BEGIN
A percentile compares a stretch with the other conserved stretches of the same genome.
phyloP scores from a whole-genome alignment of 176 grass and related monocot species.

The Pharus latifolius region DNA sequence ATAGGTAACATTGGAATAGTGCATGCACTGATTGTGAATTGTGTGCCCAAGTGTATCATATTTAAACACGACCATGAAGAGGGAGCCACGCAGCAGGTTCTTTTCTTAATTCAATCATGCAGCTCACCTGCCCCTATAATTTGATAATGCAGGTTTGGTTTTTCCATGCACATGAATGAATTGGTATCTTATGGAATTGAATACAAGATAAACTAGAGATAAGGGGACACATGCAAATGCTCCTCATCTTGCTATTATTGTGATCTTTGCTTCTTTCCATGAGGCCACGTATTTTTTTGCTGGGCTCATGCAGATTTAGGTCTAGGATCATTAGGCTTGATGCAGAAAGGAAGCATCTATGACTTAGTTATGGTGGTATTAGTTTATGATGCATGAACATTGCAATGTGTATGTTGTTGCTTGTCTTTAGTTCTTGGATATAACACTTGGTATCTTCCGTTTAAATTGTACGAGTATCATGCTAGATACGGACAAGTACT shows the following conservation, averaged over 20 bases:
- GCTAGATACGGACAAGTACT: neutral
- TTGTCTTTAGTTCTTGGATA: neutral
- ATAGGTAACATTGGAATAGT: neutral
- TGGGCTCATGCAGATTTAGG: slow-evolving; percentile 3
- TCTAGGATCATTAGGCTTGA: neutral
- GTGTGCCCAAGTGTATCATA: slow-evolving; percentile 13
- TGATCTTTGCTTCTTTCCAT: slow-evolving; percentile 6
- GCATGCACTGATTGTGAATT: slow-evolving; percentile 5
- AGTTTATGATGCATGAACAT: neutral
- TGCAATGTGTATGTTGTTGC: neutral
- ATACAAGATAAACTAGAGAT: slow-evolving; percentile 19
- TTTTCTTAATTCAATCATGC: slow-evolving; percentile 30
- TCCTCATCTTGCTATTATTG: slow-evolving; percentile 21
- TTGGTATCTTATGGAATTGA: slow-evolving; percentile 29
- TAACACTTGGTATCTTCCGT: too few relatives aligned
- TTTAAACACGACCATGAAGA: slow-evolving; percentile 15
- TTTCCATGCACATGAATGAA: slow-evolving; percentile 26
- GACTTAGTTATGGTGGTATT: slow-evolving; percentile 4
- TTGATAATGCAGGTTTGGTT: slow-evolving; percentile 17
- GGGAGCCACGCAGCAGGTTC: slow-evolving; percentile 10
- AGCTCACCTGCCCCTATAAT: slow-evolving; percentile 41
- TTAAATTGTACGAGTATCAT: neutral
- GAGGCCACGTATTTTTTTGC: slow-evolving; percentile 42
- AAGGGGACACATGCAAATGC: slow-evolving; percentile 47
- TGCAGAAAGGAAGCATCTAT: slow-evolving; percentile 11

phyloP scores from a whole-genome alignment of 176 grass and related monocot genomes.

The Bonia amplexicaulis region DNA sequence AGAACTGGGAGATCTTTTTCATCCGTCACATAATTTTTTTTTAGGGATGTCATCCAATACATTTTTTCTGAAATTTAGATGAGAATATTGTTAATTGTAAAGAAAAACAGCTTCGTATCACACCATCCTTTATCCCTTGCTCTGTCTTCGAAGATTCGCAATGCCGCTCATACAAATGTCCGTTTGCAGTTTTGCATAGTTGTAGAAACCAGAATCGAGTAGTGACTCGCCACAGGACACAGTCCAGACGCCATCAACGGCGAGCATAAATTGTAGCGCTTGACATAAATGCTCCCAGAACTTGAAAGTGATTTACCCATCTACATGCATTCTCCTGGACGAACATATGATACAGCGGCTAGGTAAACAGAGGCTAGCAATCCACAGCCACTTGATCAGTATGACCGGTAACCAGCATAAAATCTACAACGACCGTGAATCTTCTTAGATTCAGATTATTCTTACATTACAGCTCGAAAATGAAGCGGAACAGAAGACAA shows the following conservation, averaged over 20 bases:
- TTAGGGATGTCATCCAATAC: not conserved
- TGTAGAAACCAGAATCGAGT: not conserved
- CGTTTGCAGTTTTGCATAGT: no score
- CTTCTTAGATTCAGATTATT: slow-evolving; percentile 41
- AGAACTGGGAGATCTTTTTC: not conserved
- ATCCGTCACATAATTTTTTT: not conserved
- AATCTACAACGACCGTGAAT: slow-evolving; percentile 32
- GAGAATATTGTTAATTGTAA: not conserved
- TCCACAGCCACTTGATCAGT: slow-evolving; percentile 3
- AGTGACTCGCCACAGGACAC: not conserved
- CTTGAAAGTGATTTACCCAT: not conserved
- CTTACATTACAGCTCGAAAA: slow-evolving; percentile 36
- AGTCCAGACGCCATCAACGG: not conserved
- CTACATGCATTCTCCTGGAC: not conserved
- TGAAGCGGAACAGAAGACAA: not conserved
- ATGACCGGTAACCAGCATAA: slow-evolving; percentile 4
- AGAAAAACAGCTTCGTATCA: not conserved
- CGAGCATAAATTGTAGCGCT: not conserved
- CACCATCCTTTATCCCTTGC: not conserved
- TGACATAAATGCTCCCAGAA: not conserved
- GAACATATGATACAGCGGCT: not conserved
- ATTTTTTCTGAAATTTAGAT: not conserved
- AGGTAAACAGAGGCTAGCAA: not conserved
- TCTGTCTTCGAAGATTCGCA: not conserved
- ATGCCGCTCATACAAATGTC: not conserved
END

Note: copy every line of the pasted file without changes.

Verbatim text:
A percentile compares a stretch with the other conserved stretches of the same genome.
phyloP scores from a whole-genome alignment of 176 grass and related monocot species.

The Pharus latifolius region DNA sequence ATAGGTAACATTGGAATAGTGCATGCACTGATTGTGAATTGTGTGCCCAAGTGTATCATATTTAAACACGACCATGAAGAGGGAGCCACGCAGCAGGTTCTTTTCTTAATTCAATCATGCAGCTCACCTGCCCCTATAATTTGATAATGCAGGTTTGGTTTTTCCATGCACATGAATGAATTGGTATCTTATGGAATTGAATACAAGATAAACTAGAGATAAGGGGACACATGCAAATGCTCCTCATCTTGCTATTATTGTGATCTTTGCTTCTTTCCATGAGGCCACGTATTTTTTTGCTGGGCTCATGCAGATTTAGGTCTAGGATCATTAGGCTTGATGCAGAAAGGAAGCATCTATGACTTAGTTATGGTGGTATTAGTTTATGATGCATGAACATTGCAATGTGTATGTTGTTGCTTGTCTTTAGTTCTTGGATATAACACTTGGTATCTTCCGTTTAAATTGTACGAGTATCATGCTAGATACGGACAAGTACT shows the following conservation, averaged over 20 bases:
- GCTAGATACGGACAAGTACT: neutral
- TTGTCTTTAGTTCTTGGATA: neutral
- ATAGGTAACATTGGAATAGT: neutral
- TGGGCTCATGCAGATTTAGG: slow-evolving; percentile 3
- TCTAGGATCATTAGGCTTGA: neutral
- GTGTGCCCAAGTGTATCATA: slow-evolving; percentile 13
- TGATCTTTGCTTCTTTCCAT: slow-evolving; percentile 6
- GCATGCACTGATTGTGAATT: slow-evolving; percentile 5
- AGTTTATGATGCATGAACAT: neutral
- TGCAATGTGTATGTTGTTGC: neutral
- ATACAAGATAAACTAGAGAT: slow-evolving; percentile 19
- TTTTCTTAATTCAATCATGC: slow-evolving; percentile 30
- TCCTCATCTTGCTATTATTG: slow-evolving; percentile 21
- TTGGTATCTTATGGAATTGA: slow-evolving; percentile 29
- TAACACTTGGTATCTTCCGT: too few relatives aligned
- TTTAAACACGACCATGAAGA: slow-evolving; percentile 15
- TTTCCATGCACATGAATGAA: slow-evolving; percentile 26
- GACTTAGTTATGGTGGTATT: slow-evolving; percentile 4
- TTGATAATGCAGGTTTGGTT: slow-evolving; percentile 17
- GGGAGCCACGCAGCAGGTTC: slow-evolving; percentile 10
- AGCTCACCTGCCCCTATAAT: slow-evolving; percentile 41
- TTAAATTGTACGAGTATCAT: neutral
- GAGGCCACGTATTTTTTTGC: slow-evolving; percentile 42
- AAGGGGACACATGCAAATGC: slow-evolving; percentile 47
- TGCAGAAAGGAAGCATCTAT: slow-evolving; percentile 11

phyloP scores from a whole-genome alignment of 176 grass and related monocot genomes.

The Bonia amplexicaulis region DNA sequence AGAACTGGGAGATCTTTTTCATCCGTCACATAATTTTTTTTTAGGGATGTCATCCAATACATTTTTTCTGAAATTTAGATGAGAATATTGTTAATTGTAAAGAAAAACAGCTTCGTATCACACCATCCTTTATCCCTTGCTCTGTCTTCGAAGATTCGCAATGCCGCTCATACAAATGTCCGTTTGCAGTTTTGCATAGTTGTAGAAACCAGAATCGAGTAGTGACTCGCCACAGGACACAGTCCAGACGCCATCAACGGCGAGCATAAATTGTAGCGCTTGACATAAATGCTCCCAGAACTTGAAAGTGATTTACCCATCTACATGCATTCTCCTGGACGAACATATGATACAGCGGCTAGGTAAACAGAGGCTAGCAATCCACAGCCACTTGATCAGTATGACCGGTAACCAGCATAAAATCTACAACGACCGTGAATCTTCTTAGATTCAGATTATTCTTACATTACAGCTCGAAAATGAAGCGGAACAGAAGACAA shows the following conservation, averaged over 20 bases:
- TTAGGGATGTCATCCAATAC: not conserved
- TGTAGAAACCAGAATCGAGT: not conserved
- CGTTTGCAGTTTTGCATAGT: no score
- CTTCTTAGATTCAGATTATT: slow-evolving; percentile 41
- AGAACTGGGAGATCTTTTTC: not conserved
- ATCCGTCACATAATTTTTTT: not conserved
- AATCTACAACGACCGTGAAT: slow-evolving; percentile 32
- GAGAATATTGTTAATTGTAA: not conserved
- TCCACAGCCACTTGATCAGT: slow-evolving; percentile 3
- AGTGACTCGCCACAGGACAC: not conserved
- CTTGAAAGTGATTTACCCAT: not conserved
- CTTACATTACAGCTCGAAAA: slow-evolving; percentile 36
- AGTCCAGACGCCATCAACGG: not conserved
- CTACATGCATTCTCCTGGAC: not conserved
- TGAAGCGGAACAGAAGACAA: not conserved
- ATGACCGGTAACCAGCATAA: slow-evolving; percentile 4
- AGAAAAACAGCTTCGTATCA: not conserved
- CGAGCATAAATTGTAGCGCT: not conserved
- CACCATCCTTTATCCCTTGC: not conserved
- TGACATAAATGCTCCCAGAA: not conserved
- GAACATATGATACAGCGGCT: not conserved
- ATTTTTTCTGAAATTTAGAT: not conserved
- AGGTAAACAGAGGCTAGCAA: not conserved
- TCTGTCTTCGAAGATTCGCA: not conserved
- ATGCCGCTCATACAAATGTC: not conserved